The weekend after Vapor Trail, I ended up racing the Banana Belt XC race as part of the Salida Bike Fest. I didn’t want to go at it singlespeed, so I rode the Viral Skeptic- a belt-driven, pinion-geared hardtail. It’s a fun bike, and I like where the belt/pinion combo is headed, but it’s definitely suited to more burly riding than cross-country racing. Nevertheless, I won the race… barely. There was a nice write-up in the local paper.
Thus begins the post-season few weeks of emotional turmoil. It’s hard to describe, because it starts out as a feeling of relief, but then spirals into feelings of emotional turmoil and drinking too often. You’re trying to act “normal,” but athletes don’t usually do a good job of being normal people. I thought that I was the only one who felt like that until Josh Tostado came through town a couple of weeks ago, and we hung out over a beer. I found out that not only do we eat exactly the same way during races (a gel flask supplemented by whatever looks tasty at aid stations), his description of activities following Vapor Trail was similar to mine.
So, yeah… my level of normal is “Josh Tostado.” I’m cool with that, though.
The weekend after Banana Belt, I wanted to knock off and bikepack in the mountains a bit. I loaded up the Viral and set out with an ambitious route. I only made it one night, though. The forecast before I’d left on Thursday morning called for nice weather until Saturday afternoon. I figured I could manage a half day of bad weather. I packed for it. However, Friday morning, the wind was insane and the skies were dark. I stopped in the St. Elmo general store for a snack and extra coffee, and the store owner spoke of bad weather moving in early. Apparently, it had already snowed on the other side of the Continental Divide (where I was headed). I pressed on up Tincup Pass, but before I could reach the top, I encountered more wind and winter precipitation in the form of graupel. I didn’t know graupel was a thing until I moved to Colorado. It’s like spoonfuls of shaved ice being thrown from the clouds.
Bad circulation in my hands is something I’ve battled since I was a kid going duck hunting with my dad. It’s only gotten worse with age. Despite my preparedness in water/windproof clothing and chemical heat packs for my warmest gloves, the brief chill I experienced on Tincup went straight into my hands and turned them into useless flippers. I couldn’t bear the thought of dealing with early bouts of bad weather and bad circulation for the whole trip (as opposed to just half a day), so I turned and went home. As I got lower/away from the weather and felt the circulation return to my hands, I stopped and took these photos-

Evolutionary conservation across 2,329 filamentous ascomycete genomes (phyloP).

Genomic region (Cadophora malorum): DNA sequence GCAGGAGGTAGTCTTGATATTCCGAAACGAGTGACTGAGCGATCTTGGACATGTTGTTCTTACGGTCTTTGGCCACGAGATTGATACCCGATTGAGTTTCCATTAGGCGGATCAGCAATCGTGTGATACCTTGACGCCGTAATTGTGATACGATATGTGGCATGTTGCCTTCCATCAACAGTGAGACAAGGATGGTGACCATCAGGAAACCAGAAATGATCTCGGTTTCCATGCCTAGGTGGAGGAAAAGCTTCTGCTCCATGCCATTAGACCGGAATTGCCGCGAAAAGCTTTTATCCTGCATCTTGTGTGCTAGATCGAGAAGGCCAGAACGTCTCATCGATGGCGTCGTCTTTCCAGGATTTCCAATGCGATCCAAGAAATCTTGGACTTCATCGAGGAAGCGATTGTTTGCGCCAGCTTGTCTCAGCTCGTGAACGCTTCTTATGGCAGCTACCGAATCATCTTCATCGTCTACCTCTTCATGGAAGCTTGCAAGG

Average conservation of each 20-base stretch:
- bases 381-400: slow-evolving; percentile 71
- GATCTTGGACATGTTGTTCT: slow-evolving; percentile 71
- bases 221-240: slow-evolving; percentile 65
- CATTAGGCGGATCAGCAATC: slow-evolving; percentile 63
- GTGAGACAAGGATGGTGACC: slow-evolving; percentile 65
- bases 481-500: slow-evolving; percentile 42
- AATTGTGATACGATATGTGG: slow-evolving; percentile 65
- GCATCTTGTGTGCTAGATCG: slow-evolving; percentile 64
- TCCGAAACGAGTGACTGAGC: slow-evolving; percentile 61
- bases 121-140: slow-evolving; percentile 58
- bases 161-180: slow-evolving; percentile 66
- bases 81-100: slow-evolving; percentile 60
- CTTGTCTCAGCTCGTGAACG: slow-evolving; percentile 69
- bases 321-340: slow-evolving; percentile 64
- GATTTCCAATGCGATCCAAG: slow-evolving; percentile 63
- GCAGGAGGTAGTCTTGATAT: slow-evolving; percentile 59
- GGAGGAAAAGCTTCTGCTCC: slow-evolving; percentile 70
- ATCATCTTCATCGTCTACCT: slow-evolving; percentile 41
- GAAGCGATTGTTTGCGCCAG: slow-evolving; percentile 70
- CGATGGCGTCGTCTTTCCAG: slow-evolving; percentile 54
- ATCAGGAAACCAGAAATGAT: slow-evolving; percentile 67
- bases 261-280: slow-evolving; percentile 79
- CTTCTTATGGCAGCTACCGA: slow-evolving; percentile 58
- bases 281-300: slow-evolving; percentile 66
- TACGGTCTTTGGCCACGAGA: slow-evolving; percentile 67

Part of turning around goes back to my “trying to be normal” part of the post-season. I’ve pushed myself though the same discomfort of loss of hand circulation *conservatively* hundreds of times by now during the racing/training process. My bikepacking trip was supposed to be fun, and, battling cold and snow, even with all of the clothes I needed to be safe and warm, wasn’t going to be fun. However, it’s hard not to view quitting as just that- quitting. If you’ve ever wondered how I keep going when races or training rides seem physically impossible, it’s because the emotional pain that I experience when I quit is far worse than any pain of pressing on in difficult situations.
At least I got some nice photos while I was out…
I’m slowly starting to get my shit back together and getting back into my safe space of being an athlete. I’ve gone for couple of hikes, started running a little, and started a little light weight training with a local trainer. I’ve kept the riding somewhat short and fun, and I hope to get in to some snow-related activities once winter really sets in (if my hands can tolerate it). I’ve shopped a little for heated gloves- holy crap, they’re expensive. I’m hoping I’ll have some cash left over for a set once the 429sl sells and I’ve purchased its replacement.
One thought on “The Post-Season: a search for normalcy”
“If you’ve ever wondered how I keep going when races or training rides seem physically impossible, it’s because the emotional pain that I experience when I quit is far worse than any pain of pressing on in difficult situations.“
Nowhere near your level. Doubt I’ll ever be. I’m 44. Mom of two littles. Work full-time. Decided to quit my career for a totally different one. But yet at the end of my abbreviated (to me if not year long) that is exactly how I feel. I hate not having cycling goals right. NOW. Love your writing!
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